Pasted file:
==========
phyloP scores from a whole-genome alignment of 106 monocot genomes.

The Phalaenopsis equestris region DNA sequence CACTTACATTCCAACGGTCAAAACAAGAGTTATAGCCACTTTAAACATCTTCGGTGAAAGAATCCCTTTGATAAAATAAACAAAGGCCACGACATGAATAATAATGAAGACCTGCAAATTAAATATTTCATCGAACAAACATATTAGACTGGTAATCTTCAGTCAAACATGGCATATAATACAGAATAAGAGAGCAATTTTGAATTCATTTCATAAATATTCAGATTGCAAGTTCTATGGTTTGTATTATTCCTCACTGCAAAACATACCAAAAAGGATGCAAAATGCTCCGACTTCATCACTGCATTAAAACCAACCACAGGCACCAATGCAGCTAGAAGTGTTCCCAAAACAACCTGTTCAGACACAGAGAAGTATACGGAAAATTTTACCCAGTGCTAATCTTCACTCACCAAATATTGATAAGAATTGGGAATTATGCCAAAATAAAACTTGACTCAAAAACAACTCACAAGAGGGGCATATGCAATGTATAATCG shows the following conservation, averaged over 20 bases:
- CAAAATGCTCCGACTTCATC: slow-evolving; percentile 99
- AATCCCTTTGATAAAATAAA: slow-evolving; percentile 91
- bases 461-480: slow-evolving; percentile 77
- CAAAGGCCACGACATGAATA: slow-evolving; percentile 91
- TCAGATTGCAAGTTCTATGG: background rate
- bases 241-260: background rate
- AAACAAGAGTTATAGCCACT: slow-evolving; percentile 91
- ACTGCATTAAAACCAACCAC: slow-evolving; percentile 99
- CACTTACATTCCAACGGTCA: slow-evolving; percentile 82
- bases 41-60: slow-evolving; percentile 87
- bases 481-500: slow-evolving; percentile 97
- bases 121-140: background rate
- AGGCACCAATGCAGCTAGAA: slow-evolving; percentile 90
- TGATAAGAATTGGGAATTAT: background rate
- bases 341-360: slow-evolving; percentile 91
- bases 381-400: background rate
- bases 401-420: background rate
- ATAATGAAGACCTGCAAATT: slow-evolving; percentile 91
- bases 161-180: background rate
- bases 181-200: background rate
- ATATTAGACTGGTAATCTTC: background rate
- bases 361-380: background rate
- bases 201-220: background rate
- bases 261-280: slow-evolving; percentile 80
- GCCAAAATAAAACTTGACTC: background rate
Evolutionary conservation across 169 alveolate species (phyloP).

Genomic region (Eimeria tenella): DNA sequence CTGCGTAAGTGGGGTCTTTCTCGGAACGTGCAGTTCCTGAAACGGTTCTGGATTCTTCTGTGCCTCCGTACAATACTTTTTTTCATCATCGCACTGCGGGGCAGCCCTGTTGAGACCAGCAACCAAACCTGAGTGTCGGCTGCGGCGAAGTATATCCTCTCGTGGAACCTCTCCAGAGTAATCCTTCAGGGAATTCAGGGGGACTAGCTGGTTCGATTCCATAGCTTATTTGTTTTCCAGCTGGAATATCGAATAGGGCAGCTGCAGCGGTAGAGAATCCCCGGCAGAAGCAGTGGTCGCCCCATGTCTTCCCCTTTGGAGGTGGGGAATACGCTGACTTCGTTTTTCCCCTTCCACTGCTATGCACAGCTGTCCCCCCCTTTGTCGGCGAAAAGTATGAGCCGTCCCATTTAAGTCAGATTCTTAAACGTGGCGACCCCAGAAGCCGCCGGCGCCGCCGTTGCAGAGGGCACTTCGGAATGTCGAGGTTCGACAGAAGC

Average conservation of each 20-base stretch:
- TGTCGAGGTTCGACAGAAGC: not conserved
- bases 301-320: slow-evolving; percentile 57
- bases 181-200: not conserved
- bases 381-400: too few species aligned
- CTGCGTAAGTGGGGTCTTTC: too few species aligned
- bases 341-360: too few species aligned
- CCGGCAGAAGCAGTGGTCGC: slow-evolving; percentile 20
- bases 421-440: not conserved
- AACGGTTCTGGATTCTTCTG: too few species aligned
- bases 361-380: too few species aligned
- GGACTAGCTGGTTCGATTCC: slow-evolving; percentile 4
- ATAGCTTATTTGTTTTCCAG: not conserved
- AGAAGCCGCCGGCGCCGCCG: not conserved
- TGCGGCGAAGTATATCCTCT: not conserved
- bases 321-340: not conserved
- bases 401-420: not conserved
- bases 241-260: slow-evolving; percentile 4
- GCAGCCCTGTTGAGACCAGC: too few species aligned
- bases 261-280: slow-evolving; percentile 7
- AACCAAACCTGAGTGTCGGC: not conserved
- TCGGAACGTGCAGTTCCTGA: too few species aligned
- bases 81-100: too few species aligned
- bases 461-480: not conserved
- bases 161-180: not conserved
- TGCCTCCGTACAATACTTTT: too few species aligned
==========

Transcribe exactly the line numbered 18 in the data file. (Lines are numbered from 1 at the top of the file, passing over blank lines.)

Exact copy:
- bases 381-400: background rate